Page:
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#1 DH1 OFFLINE  

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Posted January 15, 2011 - 06:59 PM

Liquid tire ballast, I'm in the process of loading 2 sets of tires and discovered some interesting stuff. I bought some RV anti freeze in 9.46lt jugs about 2 1/2 us gal.
They weigh 19-20 lbs each.
Water weighs 20-21 lbs in the same jug tried to get the same level.

I also picked up some calcium flakes from work and mixed up 1 jug, about 10lbs per jug.
Mixed calcium weighs 27-28 lbs in the same jug same level.
I knew calcium was heavier but not that much.
So the RV goes in my 23x8.5x12s and the calcium goes in my 6x12s AGs since there a smaller tire, don't hold as much fluid, I want to get as much weight in them as I can.
Both sets of tires have tubes in them.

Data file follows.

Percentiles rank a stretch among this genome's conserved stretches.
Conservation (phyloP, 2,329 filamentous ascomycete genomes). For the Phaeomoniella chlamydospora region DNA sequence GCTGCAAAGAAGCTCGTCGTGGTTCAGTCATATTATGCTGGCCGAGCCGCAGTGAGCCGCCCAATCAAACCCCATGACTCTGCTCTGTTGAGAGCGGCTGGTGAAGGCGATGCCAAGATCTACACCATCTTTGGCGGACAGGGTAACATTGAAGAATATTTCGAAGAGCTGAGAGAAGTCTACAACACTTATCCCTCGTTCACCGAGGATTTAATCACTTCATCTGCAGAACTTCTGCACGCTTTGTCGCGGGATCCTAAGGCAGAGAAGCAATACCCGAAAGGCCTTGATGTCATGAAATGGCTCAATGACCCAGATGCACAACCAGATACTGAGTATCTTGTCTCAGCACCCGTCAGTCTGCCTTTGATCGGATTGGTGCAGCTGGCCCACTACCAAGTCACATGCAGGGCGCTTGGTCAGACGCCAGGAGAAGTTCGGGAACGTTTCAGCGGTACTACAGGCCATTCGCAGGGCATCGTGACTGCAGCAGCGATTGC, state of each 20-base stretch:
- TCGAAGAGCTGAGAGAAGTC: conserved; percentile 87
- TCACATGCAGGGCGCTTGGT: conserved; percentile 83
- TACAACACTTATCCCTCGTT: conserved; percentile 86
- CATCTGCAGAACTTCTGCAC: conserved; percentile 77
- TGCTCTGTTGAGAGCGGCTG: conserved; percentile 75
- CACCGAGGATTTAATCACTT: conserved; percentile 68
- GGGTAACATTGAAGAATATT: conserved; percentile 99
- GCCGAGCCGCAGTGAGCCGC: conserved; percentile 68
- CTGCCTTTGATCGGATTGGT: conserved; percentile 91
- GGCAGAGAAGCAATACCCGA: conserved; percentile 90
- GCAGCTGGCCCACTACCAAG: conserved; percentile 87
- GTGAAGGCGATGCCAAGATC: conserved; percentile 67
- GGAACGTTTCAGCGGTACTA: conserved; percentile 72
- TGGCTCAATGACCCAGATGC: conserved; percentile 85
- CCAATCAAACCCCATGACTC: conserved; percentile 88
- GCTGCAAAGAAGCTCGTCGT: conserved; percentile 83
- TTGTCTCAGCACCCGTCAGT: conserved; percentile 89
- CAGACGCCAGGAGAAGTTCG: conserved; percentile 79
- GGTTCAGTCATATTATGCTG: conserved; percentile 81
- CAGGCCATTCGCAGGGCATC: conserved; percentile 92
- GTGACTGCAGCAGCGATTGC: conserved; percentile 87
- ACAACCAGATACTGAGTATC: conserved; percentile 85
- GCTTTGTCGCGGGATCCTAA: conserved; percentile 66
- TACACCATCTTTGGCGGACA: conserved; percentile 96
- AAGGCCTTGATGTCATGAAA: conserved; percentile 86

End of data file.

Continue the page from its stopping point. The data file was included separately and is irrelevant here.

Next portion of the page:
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#2 101 senior OFFLINE  

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Posted January 15, 2011 - 07:08 PM

very interesting. I always wondered about that

#3 DH1 OFFLINE  

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Posted January 15, 2011 - 08:58 PM

Just weighed my 23x8.50x12 got 31lbs each of RV anti freeze in them, filled to the valve stem.
If I had of used calcium I would of got 40lbs in them.
On to the 6x12s.
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#4 DH1 OFFLINE  

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Posted January 15, 2011 - 09:55 PM

Just finished 1 of the 6x12s and I got 28lbs of calcium in it. Filled to the valve stem.
If I had of used RV anti freeze it would of been 20, 21lbs.

The turf tires are new, the 6x12 AGs are in like new condition, both sets have new tubes, chances of having a flat are minimal, not like if they were 20 yr old tires. Should of put calcium in the turfs, the extra weight is what this is all about.